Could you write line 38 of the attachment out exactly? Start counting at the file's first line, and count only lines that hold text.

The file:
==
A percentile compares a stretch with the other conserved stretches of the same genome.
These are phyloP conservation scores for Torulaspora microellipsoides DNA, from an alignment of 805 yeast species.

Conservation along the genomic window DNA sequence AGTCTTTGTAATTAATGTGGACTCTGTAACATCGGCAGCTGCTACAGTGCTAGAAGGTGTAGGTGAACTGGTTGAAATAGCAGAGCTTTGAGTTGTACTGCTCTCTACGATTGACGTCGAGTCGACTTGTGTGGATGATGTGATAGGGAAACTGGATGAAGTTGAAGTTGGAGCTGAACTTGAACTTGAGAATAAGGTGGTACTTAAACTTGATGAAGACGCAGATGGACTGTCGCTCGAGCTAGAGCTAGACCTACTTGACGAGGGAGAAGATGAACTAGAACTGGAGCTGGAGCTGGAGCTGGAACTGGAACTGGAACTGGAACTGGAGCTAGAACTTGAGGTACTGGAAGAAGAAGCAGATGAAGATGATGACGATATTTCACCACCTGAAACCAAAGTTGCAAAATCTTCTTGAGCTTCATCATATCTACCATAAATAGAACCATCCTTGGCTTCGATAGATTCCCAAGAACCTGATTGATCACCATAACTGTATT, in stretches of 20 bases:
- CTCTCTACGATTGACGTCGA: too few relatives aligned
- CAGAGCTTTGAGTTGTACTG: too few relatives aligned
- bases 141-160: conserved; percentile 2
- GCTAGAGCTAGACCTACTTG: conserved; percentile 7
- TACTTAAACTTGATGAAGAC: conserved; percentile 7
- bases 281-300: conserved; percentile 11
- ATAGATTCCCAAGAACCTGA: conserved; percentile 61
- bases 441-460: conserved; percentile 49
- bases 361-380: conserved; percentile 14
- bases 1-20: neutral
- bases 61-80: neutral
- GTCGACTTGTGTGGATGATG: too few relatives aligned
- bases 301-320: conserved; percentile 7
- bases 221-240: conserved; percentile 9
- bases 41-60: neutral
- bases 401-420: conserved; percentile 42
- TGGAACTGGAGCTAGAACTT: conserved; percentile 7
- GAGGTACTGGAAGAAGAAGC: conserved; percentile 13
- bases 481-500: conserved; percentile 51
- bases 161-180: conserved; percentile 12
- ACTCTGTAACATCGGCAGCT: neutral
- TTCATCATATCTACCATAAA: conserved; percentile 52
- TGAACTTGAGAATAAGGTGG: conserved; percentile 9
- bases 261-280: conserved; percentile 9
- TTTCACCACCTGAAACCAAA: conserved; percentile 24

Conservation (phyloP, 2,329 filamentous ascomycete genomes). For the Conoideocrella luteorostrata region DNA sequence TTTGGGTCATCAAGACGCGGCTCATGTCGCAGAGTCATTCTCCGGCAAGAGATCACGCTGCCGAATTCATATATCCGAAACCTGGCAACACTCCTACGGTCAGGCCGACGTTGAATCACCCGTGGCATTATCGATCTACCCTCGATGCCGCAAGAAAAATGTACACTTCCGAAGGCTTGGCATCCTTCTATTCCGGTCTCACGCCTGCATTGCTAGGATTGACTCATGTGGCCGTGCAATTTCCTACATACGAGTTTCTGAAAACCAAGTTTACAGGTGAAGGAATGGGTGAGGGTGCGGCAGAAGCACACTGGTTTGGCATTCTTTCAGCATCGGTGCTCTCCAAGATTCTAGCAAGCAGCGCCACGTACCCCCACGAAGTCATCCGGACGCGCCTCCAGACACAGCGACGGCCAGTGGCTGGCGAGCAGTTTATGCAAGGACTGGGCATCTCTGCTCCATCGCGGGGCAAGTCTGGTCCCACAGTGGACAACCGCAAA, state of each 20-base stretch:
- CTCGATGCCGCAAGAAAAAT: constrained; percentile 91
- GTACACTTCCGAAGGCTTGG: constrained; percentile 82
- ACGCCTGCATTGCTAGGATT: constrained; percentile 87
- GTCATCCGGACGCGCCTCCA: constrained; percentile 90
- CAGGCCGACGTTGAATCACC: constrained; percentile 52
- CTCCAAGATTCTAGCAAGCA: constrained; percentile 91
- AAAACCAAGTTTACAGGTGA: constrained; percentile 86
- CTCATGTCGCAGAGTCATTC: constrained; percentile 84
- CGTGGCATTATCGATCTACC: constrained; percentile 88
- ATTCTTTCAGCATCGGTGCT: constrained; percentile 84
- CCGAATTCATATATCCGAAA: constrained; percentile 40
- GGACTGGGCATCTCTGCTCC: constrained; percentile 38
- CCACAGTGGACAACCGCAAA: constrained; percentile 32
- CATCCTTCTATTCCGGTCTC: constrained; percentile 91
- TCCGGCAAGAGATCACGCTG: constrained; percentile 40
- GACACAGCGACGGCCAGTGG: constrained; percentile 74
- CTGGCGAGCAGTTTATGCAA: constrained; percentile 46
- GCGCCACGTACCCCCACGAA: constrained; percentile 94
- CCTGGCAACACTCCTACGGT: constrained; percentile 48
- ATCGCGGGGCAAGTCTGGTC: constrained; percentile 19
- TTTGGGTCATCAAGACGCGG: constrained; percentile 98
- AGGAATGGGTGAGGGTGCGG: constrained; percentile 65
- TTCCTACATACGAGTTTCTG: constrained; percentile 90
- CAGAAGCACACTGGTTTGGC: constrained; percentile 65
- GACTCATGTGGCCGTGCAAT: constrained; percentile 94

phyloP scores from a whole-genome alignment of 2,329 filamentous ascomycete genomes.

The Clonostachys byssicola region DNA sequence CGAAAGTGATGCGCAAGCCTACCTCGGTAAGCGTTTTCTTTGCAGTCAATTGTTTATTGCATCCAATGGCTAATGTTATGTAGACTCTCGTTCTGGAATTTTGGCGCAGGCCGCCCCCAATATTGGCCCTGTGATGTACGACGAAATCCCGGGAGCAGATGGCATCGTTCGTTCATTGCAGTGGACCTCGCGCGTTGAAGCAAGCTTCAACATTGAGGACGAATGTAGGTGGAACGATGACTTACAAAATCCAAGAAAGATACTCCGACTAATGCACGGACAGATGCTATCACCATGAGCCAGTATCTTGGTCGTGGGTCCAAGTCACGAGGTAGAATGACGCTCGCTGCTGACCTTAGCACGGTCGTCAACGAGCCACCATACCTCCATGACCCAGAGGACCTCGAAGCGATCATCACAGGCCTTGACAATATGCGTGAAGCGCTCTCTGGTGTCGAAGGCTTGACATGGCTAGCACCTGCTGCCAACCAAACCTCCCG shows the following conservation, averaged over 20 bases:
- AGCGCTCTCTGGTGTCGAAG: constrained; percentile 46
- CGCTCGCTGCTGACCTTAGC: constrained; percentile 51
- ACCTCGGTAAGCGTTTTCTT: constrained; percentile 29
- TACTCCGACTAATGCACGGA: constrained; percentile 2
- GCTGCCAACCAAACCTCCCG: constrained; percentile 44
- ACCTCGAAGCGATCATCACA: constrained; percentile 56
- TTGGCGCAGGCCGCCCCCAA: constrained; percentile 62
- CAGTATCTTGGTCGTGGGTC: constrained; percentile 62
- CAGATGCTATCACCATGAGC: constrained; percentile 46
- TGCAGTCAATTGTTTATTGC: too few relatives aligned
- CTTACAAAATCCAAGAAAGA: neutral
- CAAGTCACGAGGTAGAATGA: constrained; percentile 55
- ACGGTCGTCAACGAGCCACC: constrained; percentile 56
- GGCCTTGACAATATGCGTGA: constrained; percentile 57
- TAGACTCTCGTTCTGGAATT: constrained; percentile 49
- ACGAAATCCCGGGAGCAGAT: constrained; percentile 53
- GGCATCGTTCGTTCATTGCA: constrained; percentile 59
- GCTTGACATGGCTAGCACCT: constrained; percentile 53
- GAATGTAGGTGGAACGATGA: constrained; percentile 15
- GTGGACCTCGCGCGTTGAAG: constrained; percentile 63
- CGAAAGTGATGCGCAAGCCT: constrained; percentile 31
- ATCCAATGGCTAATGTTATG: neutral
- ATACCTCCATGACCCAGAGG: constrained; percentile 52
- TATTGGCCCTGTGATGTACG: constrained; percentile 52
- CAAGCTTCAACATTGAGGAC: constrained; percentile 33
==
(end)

- CGTGGCATTATCGATCTACC: constrained; percentile 88